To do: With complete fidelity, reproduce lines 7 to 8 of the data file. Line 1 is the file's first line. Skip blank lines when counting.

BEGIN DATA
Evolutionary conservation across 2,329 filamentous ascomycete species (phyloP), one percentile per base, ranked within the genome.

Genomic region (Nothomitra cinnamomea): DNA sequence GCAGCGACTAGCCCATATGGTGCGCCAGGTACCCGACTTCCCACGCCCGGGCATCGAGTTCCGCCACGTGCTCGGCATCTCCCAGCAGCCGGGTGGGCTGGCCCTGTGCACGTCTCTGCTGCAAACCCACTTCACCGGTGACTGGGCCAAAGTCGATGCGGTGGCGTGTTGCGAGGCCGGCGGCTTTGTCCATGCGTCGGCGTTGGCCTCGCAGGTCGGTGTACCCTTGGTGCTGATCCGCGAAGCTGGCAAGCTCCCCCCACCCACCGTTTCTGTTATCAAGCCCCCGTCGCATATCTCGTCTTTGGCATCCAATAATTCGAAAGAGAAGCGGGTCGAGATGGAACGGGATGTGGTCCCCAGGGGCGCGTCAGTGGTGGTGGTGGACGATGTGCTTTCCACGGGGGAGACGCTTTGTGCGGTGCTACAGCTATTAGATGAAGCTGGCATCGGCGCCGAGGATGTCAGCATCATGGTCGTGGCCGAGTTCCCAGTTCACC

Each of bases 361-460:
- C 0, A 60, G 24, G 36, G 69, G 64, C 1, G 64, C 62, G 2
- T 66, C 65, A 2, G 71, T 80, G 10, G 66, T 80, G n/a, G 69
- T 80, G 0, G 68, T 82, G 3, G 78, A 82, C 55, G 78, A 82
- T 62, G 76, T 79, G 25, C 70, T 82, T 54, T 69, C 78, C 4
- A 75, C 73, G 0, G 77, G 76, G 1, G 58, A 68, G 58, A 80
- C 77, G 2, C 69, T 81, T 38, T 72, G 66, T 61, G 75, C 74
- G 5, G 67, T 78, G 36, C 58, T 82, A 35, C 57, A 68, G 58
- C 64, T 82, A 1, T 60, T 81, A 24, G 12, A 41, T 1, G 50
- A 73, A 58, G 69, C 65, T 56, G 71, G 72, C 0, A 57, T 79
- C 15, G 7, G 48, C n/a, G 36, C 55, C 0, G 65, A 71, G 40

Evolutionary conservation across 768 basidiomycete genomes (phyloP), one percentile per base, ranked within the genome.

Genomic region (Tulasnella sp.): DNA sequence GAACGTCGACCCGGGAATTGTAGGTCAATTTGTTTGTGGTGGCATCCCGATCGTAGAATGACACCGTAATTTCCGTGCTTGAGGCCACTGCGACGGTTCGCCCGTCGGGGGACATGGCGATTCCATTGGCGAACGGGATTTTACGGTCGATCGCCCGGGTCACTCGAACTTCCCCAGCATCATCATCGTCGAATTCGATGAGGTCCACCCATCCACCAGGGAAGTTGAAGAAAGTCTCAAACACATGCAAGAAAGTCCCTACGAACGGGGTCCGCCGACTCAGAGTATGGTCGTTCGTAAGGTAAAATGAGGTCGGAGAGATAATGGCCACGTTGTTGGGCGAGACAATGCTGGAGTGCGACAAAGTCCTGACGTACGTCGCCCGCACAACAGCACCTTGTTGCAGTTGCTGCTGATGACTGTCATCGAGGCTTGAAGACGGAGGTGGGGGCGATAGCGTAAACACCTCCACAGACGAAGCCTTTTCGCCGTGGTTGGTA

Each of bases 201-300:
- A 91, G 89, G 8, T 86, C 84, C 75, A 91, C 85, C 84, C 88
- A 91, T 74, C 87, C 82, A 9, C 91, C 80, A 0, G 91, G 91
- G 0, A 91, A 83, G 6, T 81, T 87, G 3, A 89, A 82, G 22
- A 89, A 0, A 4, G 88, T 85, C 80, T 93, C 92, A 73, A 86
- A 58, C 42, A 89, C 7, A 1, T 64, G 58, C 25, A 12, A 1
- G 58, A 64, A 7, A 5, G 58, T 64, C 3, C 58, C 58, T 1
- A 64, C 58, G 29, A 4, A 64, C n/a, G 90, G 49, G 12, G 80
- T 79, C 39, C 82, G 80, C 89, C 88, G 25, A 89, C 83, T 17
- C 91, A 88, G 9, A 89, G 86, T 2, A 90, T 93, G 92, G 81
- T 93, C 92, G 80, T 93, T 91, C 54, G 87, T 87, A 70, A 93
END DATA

- T 62, G 76, T 79, G 25, C 70, T 82, T 54, T 69, C 78, C 4
- A 75, C 73, G 0, G 77, G 76, G 1, G 58, A 68, G 58, A 80